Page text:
This anguished decision is quite bizarrely juxtaposed with comedic nonsense like Reeves and Middleditch lying to teachers about the kids’ absences from school during the clone gestation process, or our over-protective dad angrily answering text messages from his teenage daughter’s wannabe suitor. These two actors have similarly laid-back line deliveries, lapsing into bits of dude comedy that don’t sit particularly well on top of all the dead kid business.

The family stuff is handled so awkwardly it’s almost a relief when Ortiz pulls a heel turn and “Replicas” becomes a regular corporate espionage thriller, albeit one that keeps bursting the boundaries of its own scientific concepts by having the characters yell laborious exposition in each other’s faces every time the script has written itself into another corner. Keanu remains an endlessly endearing screen presence but shouting gobbledygook terminology is pretty much the opposite of what he’s good at.

What’s astonishing is the all-around lack of urgency. Here you’ve got a couple of scientists who basically invent a cure for death without anybody making a big deal out of it. (Keanu’s cloned wife recovers from learning about her demise in shockingly short order.) The scale of the movie is all out of whack, nothing but drab industrial office spaces and a dingy basement. Even the supposedly futuristic scientific tools resemble crummy construction equipment, with Reeves doing his work in a flimsy helmet with a plastic face shield that makes him look like a guy who fixes telephone poles.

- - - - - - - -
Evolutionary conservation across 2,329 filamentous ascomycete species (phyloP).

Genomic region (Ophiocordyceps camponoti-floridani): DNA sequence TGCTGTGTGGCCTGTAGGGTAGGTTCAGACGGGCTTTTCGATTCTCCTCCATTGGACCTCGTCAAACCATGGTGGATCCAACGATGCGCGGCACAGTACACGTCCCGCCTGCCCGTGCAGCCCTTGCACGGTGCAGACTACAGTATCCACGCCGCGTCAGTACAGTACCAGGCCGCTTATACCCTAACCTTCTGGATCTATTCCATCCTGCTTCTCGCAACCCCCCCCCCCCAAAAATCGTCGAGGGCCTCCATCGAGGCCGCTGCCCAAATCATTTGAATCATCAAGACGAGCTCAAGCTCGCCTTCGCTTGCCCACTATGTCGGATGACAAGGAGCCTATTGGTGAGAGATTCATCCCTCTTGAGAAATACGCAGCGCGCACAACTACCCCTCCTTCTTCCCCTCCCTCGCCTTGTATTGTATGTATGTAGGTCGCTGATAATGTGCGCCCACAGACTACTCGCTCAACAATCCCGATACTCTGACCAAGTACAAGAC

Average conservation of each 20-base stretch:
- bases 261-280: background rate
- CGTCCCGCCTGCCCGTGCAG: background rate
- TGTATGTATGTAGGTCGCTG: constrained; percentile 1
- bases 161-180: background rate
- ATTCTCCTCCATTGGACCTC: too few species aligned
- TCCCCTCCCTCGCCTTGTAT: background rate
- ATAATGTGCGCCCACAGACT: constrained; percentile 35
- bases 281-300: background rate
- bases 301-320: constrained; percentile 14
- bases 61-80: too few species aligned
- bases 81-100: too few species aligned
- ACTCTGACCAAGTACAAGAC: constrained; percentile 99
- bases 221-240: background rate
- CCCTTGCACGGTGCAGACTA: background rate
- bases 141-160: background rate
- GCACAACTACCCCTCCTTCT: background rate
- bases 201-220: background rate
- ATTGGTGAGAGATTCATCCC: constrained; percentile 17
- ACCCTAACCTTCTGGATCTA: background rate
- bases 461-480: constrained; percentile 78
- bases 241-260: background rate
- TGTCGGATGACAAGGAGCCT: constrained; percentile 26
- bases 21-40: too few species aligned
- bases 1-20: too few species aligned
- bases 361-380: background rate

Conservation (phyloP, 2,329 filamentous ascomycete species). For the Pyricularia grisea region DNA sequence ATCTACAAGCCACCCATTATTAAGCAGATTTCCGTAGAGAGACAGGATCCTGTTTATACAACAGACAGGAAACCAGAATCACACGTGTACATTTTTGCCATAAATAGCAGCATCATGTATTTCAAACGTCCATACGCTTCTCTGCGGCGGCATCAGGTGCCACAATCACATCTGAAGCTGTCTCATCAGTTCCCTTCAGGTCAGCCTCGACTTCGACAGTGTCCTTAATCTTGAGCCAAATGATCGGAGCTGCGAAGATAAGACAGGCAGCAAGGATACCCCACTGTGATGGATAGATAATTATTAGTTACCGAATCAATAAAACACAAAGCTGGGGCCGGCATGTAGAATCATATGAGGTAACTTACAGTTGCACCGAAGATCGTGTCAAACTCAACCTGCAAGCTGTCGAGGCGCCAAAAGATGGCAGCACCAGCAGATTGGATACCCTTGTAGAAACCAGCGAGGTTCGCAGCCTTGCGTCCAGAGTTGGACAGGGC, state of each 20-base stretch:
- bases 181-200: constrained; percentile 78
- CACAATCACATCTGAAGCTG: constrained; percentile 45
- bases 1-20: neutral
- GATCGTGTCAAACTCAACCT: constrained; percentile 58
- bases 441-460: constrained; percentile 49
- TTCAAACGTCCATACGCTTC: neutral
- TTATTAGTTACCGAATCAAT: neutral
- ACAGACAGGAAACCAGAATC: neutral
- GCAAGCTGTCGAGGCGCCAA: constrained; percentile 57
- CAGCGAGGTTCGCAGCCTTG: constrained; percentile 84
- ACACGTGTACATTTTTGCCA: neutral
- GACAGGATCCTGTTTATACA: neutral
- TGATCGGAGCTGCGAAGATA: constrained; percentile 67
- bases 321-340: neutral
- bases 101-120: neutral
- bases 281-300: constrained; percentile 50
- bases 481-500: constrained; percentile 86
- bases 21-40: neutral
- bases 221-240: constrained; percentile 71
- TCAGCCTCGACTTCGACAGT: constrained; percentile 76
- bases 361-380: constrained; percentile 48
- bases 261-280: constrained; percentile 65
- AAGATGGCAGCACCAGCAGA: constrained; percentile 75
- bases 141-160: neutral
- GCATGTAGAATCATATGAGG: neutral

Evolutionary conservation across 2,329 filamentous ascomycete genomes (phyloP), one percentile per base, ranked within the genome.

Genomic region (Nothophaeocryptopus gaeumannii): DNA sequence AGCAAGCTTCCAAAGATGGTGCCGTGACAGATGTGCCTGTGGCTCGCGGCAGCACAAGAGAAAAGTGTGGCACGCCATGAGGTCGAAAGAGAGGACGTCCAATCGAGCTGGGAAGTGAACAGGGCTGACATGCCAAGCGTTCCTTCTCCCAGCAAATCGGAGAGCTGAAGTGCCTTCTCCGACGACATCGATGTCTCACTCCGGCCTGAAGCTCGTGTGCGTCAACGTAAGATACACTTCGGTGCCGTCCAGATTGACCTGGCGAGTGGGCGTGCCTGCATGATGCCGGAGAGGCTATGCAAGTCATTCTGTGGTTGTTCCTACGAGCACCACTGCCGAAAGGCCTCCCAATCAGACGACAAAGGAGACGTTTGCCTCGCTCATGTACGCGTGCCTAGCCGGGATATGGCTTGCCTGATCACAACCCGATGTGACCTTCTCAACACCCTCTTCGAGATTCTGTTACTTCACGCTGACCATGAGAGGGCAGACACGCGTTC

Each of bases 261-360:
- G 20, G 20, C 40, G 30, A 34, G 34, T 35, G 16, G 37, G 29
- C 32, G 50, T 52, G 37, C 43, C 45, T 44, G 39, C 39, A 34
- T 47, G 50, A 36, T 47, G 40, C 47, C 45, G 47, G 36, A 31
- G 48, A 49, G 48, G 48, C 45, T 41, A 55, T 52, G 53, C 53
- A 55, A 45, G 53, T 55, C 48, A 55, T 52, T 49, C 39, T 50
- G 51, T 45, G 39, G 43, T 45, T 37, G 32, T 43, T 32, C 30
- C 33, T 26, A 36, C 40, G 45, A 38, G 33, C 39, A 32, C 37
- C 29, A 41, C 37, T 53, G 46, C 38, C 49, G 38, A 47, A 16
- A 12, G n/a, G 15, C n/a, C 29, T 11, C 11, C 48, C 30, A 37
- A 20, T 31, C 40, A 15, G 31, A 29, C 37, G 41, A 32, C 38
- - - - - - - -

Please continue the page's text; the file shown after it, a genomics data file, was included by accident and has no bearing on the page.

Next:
I suppose the general air of grubbiness could have been an aesthetic choice by the filmmakers to try and ground this outlandish story in a workaday reality. (Or the producers just could have been cheapskates.) But combined with the placid performances and nonplussed reaction shots it leaves “Replicas” flatlined, absent any sense of wonder. Keanu brings his whole family back from the dead and nobody even says “Whoa.”•••

North Shore Movies has given this film a score of 1.5 out of 5.Over the past twenty years Sean Burns’ reviews, interviews, and essays have appeared in Philadelphia Weekly, The Improper Bostonian, Metro, The Village Voice, Nashville Scene, Time Out New York and He stashes them all at Spliced Personality.


Sean Burns’s 10 Worst Films Of 2018

For many years I had to go see pretty much every movie that came out, and only recently has my professional situation afforded me the opportunity to skip stuff in which I’m not particularly interested or that I am pretty sure I’m gonna hate. (For example, I stopped watching Mark Wahlberg films and “Transformers” sequels right around the time both began to overlap.) Perhaps there were worse films in 2018 than the ones on this list, but these are ten titles that cheesed me off most, the ones I couldn’t resist taking a few more shots at before calling it a year.